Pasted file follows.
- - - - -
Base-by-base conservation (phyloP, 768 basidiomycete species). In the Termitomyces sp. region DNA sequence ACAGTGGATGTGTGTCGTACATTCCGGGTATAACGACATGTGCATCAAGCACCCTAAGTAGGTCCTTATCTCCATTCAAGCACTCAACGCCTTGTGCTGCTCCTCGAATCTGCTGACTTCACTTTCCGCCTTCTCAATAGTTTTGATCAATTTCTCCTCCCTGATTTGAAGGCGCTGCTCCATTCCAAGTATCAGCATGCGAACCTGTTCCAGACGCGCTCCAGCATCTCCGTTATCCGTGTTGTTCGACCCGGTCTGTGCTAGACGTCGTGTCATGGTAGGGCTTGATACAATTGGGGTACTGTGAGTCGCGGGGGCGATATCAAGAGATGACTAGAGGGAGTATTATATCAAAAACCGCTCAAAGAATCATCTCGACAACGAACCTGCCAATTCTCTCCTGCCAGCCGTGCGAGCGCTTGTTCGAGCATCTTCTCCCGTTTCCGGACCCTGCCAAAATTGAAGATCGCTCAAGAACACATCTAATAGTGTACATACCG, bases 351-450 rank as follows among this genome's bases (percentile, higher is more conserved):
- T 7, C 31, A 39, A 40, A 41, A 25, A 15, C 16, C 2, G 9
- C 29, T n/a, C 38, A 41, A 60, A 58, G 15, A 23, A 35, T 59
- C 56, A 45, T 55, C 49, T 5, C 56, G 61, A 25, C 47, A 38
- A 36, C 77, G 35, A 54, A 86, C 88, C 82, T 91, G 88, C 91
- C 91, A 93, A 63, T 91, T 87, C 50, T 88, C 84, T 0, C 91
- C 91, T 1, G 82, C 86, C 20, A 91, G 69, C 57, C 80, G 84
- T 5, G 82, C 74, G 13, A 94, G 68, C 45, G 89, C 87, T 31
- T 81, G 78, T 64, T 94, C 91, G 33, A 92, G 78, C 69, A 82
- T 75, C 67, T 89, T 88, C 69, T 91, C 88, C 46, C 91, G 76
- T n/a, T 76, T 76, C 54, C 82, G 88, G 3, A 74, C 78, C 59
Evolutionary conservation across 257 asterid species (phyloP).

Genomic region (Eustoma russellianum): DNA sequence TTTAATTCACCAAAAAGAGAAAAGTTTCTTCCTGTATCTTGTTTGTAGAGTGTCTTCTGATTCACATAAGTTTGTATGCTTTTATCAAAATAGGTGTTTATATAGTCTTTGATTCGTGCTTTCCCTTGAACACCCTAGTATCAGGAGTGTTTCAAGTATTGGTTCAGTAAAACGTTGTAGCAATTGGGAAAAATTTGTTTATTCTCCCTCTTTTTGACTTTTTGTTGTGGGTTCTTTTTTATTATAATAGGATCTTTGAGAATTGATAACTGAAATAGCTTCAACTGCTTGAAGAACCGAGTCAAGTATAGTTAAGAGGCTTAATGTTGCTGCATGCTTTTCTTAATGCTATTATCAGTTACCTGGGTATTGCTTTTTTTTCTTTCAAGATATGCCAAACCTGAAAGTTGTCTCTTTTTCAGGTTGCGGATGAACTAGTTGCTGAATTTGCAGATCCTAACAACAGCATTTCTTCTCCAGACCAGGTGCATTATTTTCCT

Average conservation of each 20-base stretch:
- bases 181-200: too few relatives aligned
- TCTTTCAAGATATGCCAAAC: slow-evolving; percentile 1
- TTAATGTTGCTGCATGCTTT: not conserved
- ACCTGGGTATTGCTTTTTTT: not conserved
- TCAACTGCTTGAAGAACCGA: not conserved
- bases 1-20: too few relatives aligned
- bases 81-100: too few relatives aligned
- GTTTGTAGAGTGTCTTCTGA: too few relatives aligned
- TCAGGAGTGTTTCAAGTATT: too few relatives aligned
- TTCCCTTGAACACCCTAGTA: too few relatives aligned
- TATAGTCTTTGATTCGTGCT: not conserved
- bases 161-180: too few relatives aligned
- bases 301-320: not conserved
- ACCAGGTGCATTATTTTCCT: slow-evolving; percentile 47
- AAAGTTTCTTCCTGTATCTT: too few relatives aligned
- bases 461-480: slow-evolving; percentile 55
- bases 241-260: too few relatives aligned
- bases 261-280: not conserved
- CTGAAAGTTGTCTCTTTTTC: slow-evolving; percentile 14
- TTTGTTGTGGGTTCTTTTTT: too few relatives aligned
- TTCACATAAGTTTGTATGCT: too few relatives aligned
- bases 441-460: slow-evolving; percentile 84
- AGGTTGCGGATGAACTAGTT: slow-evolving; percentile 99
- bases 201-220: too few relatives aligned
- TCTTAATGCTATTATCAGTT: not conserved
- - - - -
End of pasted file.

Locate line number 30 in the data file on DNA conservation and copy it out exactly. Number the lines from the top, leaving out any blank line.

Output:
- bases 461-480: slow-evolving; percentile 55